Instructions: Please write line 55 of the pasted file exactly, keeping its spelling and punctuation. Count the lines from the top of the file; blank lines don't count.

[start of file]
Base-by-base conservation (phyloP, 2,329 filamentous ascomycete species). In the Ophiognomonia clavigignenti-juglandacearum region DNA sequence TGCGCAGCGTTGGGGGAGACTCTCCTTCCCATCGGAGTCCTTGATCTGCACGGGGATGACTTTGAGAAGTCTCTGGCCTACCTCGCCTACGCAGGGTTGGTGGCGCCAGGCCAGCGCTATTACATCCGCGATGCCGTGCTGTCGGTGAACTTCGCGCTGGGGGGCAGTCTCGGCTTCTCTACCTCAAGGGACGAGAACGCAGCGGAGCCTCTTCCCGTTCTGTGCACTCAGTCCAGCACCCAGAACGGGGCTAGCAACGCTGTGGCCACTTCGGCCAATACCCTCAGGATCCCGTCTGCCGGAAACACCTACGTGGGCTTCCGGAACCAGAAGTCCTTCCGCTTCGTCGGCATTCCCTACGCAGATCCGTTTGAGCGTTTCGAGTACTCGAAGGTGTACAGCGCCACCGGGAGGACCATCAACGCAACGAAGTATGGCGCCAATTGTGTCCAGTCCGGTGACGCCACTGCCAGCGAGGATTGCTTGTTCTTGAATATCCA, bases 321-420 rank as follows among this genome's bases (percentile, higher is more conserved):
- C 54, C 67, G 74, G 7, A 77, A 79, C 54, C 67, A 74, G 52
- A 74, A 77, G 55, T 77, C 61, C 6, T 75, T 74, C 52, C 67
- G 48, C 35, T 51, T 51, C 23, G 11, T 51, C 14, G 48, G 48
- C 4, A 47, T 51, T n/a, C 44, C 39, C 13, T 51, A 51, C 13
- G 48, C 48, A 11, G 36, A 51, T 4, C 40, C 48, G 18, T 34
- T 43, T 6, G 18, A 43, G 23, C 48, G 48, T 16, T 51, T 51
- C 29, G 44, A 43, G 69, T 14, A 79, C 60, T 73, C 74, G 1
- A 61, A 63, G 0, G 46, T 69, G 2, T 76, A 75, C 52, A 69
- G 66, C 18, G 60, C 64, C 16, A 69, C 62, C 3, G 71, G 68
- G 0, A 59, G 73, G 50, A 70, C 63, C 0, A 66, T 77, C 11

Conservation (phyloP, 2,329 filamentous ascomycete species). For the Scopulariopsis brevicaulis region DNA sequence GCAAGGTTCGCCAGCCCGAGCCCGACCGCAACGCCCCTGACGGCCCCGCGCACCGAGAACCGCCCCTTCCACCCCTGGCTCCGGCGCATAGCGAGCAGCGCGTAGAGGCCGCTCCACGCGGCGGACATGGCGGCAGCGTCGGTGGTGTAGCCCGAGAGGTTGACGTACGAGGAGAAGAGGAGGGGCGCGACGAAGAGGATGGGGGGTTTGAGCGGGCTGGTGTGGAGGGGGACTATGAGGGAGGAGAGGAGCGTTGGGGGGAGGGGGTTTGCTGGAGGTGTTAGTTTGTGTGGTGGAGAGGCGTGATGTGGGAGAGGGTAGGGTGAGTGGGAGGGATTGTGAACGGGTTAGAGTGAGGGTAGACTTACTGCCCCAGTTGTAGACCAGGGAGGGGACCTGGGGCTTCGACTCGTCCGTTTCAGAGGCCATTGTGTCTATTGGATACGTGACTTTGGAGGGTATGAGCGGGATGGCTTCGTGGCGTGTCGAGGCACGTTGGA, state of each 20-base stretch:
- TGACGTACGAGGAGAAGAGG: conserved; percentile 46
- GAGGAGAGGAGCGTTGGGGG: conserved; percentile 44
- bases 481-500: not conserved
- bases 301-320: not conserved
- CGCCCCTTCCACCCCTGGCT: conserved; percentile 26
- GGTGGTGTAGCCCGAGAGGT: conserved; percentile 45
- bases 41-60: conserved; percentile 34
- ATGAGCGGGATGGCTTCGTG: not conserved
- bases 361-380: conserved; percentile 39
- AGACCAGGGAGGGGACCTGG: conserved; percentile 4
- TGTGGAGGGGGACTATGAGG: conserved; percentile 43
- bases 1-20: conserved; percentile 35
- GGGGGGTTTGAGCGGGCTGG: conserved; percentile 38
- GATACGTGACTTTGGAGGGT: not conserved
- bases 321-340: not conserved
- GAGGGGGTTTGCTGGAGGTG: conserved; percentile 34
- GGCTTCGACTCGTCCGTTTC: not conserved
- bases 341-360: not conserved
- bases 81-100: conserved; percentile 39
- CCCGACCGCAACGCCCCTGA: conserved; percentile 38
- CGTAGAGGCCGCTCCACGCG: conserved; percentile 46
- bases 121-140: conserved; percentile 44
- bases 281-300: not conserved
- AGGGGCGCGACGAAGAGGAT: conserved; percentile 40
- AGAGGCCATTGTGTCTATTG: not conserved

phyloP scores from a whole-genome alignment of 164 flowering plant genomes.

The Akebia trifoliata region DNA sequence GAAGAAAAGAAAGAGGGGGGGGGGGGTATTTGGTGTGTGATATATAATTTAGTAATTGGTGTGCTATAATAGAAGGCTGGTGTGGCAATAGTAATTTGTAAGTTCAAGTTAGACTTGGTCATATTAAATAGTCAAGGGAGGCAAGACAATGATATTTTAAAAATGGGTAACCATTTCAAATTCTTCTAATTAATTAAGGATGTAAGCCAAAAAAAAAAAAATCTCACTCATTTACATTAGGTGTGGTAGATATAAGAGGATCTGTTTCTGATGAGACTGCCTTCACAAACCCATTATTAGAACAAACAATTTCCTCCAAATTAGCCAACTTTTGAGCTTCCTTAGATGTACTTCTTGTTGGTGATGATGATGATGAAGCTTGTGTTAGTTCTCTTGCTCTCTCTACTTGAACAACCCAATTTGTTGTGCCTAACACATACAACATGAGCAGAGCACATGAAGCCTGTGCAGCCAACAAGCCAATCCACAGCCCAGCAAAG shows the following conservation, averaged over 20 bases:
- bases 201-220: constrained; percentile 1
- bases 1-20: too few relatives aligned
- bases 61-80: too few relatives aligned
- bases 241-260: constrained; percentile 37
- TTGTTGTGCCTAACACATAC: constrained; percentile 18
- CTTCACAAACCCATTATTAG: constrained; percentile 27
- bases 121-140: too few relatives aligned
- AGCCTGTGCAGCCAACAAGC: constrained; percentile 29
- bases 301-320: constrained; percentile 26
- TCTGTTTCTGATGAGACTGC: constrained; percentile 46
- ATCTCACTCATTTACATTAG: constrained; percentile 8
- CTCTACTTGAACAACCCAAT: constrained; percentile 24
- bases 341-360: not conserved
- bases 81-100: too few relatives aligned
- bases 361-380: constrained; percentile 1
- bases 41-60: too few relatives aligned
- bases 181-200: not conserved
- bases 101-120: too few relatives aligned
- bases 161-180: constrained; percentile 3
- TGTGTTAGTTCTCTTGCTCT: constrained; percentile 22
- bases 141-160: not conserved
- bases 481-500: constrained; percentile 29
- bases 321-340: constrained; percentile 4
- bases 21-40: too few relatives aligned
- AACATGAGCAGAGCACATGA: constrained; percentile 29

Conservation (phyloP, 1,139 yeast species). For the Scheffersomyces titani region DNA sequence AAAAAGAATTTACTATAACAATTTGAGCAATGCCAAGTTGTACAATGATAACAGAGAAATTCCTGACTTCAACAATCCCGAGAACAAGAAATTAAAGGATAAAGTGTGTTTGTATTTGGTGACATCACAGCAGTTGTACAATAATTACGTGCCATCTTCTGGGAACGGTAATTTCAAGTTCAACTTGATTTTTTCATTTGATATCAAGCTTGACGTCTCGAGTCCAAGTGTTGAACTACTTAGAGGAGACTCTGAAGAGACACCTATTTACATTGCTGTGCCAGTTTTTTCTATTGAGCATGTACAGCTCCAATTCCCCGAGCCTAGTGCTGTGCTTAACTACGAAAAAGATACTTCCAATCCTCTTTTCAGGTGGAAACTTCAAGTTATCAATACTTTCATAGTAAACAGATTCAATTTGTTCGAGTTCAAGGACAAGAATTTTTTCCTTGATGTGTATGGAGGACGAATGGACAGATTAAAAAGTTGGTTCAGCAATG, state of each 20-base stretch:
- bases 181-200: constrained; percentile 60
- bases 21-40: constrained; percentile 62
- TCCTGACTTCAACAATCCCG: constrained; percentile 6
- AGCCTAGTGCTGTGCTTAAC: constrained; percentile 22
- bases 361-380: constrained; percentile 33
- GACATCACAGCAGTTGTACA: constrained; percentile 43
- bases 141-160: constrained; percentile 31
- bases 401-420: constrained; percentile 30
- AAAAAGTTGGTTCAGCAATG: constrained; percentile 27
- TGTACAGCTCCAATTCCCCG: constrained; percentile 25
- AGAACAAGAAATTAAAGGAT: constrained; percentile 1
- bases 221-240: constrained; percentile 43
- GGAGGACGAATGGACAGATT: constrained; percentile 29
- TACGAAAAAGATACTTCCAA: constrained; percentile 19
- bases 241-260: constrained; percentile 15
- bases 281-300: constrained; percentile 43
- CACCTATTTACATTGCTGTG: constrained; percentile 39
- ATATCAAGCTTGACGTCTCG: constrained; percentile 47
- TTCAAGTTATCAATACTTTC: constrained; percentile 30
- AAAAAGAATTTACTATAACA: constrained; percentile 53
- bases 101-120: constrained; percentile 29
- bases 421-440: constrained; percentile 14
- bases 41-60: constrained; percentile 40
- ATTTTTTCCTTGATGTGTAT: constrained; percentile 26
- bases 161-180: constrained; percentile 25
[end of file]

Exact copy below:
- bases 41-60: too few relatives aligned